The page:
UN Secretary-General Antonio Guterres has called for accountability for Myanmar’s "horrendous persecution" of Rohingya Muslims in a brutal 2017 military campaign, while the United States, Sweden and the Netherlands called on the Security Council to take action.
Speaking to the council on Tuesday, a day after the Independent International Fact-Finding Mission on Myanmar issued a damning report that called for Myanmar military leaders to be prosecuted for genocide against the Rohingya, Guterres said the investigator’s findings "deserve serious consideration by all relevant United Nations bodies."
"Effective international cooperation will be critical to ensuring that accountability mechanisms are credible, transparent, impartial, independent, and comply with Myanmar's obligations under international law," he said.
Sweden's deputy U.N. ambassador Carl Skau called for the Rohingya crisis to be referred to the International Criminal Court in the Hague, the world's permanent war crimes tribunal, as Monday’s fact-finding report recommended.
"We believe it is time to move forward and we need to consult among council members on a resolution to this end," told the council, according the wire service reports.
The U.S. ambassador to the U.N., Nikki Haley, said the findings of a State Department investigation into Myanmar's Rohingya crisis are "consistent" with those of Monday’s U.N. report. The State Department report is expected to be released shortly.
"The report identifies one group as the perpetrator of the overwhelming majority of these crimes: the Burmese military and security forces," Haley said.
The State Department said it had not yet concluded whether it would apply the determination of "genocidal intent" that Monday's U.N. report used to describe the violent campaign that drove more than 700,000 Rohingyas into Bangladesh after attacks by a militant exile group on police and border posts.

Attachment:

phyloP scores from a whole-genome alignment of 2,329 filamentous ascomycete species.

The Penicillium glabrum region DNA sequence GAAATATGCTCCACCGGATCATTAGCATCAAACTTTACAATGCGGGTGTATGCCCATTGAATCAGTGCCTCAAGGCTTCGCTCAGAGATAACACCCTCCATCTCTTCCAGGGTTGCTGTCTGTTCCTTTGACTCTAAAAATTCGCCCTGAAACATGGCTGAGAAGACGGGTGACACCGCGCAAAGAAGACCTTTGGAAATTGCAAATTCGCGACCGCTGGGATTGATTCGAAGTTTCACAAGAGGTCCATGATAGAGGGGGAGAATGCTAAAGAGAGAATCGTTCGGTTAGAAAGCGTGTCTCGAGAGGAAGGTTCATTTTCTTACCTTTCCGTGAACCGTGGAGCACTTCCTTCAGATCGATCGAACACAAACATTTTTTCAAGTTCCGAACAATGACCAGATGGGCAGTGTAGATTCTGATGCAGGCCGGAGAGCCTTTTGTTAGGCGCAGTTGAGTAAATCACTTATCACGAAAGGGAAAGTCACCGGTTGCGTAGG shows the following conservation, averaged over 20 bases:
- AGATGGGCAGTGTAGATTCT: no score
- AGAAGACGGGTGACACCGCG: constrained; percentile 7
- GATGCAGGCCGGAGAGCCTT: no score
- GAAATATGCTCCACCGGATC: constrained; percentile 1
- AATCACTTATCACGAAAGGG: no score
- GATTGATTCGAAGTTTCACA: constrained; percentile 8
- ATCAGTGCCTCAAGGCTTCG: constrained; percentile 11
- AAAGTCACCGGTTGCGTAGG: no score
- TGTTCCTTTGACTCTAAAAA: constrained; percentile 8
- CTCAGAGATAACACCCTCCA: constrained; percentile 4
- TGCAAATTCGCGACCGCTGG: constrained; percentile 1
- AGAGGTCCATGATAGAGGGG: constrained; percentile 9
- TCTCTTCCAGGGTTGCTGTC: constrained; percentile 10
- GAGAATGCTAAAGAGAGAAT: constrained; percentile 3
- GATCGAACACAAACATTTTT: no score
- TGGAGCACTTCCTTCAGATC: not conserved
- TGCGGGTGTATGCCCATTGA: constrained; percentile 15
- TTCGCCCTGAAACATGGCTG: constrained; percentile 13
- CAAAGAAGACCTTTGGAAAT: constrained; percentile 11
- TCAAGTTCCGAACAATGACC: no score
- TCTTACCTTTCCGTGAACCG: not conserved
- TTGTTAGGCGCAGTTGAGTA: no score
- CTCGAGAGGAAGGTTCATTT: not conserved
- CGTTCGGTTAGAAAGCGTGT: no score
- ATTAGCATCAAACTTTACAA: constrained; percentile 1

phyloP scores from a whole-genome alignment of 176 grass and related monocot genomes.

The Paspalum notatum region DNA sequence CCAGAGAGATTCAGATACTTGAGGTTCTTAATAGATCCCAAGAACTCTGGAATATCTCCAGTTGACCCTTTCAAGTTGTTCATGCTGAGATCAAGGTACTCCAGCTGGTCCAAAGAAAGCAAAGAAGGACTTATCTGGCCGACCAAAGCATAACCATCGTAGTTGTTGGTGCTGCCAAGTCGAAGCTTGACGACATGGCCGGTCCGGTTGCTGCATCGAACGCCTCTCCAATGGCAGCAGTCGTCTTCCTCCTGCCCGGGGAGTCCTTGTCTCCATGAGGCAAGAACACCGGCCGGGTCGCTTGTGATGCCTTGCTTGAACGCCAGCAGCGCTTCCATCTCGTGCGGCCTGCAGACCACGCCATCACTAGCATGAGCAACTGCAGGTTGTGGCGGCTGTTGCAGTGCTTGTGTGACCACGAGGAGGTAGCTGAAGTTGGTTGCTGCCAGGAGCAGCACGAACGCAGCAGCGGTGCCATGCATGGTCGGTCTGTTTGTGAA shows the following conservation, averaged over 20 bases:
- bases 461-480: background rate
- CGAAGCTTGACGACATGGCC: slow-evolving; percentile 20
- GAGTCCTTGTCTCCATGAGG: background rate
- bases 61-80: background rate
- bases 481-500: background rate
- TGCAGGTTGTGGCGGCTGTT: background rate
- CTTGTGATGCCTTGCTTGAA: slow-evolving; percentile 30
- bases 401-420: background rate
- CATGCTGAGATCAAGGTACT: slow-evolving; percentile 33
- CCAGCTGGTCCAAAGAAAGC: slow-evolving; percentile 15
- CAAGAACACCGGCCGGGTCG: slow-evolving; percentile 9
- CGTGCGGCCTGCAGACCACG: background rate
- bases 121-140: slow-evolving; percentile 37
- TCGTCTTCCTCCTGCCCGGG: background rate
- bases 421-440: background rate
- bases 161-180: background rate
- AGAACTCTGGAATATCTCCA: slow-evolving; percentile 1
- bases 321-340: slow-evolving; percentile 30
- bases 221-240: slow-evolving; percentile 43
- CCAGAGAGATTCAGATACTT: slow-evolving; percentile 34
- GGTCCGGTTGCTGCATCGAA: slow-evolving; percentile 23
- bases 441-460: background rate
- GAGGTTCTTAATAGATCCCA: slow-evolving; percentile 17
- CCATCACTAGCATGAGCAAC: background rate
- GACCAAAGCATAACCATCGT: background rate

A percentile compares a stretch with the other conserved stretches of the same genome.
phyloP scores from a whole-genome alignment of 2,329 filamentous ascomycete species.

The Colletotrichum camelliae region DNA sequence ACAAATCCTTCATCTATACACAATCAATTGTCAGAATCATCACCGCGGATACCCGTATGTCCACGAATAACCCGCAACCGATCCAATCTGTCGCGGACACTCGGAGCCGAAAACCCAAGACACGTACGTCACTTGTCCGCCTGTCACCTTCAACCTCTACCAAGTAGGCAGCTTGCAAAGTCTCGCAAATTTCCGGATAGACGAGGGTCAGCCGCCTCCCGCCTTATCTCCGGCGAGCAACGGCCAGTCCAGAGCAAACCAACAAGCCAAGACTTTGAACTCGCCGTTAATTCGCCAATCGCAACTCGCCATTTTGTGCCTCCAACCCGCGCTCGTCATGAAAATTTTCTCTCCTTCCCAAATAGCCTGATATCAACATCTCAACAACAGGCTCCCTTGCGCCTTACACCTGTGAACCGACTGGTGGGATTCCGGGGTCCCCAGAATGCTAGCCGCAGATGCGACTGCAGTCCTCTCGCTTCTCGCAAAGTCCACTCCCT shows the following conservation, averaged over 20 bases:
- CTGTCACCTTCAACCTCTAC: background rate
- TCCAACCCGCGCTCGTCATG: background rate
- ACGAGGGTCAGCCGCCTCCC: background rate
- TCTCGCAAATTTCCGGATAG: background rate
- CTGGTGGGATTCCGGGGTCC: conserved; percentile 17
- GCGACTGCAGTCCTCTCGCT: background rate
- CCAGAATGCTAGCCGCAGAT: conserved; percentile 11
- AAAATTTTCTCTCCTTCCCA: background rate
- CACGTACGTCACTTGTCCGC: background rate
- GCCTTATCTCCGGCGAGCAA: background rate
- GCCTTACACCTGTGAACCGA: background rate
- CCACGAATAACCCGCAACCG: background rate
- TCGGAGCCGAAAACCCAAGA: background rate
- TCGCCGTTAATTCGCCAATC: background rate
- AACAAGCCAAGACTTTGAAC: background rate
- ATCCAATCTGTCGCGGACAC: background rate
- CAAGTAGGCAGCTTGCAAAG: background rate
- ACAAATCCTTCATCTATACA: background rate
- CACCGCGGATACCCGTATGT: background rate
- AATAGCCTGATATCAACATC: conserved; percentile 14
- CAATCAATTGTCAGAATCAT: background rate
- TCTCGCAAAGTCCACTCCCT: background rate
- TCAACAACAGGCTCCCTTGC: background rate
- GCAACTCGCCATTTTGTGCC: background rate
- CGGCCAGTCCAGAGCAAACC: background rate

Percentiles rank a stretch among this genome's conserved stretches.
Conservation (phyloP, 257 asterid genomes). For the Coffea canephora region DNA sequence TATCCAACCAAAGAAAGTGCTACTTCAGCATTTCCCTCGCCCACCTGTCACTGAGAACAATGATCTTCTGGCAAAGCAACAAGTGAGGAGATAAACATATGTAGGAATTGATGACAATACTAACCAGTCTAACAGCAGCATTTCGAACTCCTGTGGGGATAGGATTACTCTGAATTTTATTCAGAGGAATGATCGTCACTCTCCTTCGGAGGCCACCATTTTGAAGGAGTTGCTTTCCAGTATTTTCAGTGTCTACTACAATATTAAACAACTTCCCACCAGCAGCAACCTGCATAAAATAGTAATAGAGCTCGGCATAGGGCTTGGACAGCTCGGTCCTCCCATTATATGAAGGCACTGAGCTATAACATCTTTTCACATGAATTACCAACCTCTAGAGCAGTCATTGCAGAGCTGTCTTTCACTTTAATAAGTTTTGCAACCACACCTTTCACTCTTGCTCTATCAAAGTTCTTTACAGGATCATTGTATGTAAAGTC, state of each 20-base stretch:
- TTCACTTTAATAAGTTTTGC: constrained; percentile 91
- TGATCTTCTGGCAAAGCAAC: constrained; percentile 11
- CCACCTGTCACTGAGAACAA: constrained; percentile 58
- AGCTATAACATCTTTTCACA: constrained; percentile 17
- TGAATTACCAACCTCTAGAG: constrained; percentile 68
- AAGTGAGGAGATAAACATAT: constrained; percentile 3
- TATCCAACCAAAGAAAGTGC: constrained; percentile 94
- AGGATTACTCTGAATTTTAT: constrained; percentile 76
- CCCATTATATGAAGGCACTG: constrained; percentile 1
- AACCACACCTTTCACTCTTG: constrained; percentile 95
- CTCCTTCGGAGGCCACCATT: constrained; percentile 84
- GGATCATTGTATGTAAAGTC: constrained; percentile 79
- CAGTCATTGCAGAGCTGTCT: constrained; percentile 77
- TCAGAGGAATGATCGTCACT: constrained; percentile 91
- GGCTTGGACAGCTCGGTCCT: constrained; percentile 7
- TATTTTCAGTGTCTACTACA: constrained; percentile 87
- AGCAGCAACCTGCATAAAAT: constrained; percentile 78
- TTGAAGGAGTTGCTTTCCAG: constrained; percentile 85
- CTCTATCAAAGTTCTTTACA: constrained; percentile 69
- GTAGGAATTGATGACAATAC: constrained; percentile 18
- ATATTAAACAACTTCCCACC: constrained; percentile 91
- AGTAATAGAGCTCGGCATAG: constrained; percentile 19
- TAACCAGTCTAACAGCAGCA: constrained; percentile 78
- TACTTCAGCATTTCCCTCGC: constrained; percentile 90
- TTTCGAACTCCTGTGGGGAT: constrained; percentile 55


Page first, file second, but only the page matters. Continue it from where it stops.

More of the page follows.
'The world knows everything'
Reuters news agency quoted Haley as saying of 1,024 Rohingyas interviewed at refugee camps in Bangladesh, "fully one fifth" witnessed more than 100 victims being killed or injured. She said 82 percent had seen a killing, more than half had witnessed sexual violence and 45 percent had witnessed a rape, the agency said.
The U.N. report was issued just after the first anniversary of attacks on guard posts by the Arakan Rohingya Salvation Army (ARSA), a Rohingya militant group, on Aug. 25, 2017, that triggered a campaign of violence by Myanmar forces targeting the Rohingya, including killings, torture, rape, and village burnings in Rakhine.
The Myanmar government has largely denied the national military’s involvement in atrocities against the Rohingya and has defended its activities as part of a legitimate counterinsurgency operation against ARSA. The U.N. report says ARSA “also committed serious human rights abuses” but says Myanmar’s military action was "grossly disproportionate to actual security threats."
Myanmar's U.N. Ambassador U Hau Do Suan on Tuesday reiterated his government refused to cooperate with the fact-finding mission and questioned the report’s “objectivity, impartiality and sincerity."
In the Bangladesh capital Dhaka, State Minister for Foreign Affairs Shahriar Alam was quoted by Reuters as telling reporters that Myanmar’s predictable rejection of the U.N. report “does not matter. The world knows everything.”
Haley also told the council that the United States expects to see two Reuters journalists accused by Myanmar's government of illegally possessing official documents to be acquitted of all charges when the verdict is announced on Sept. 3.
Reporters Kyaw Soe Oo and Wa Lone have pleaded not guilty to violating Myanmar's colonial-era Official Secrets Act. They told the court they were framed by police while reporting on the Rohingya crackdown.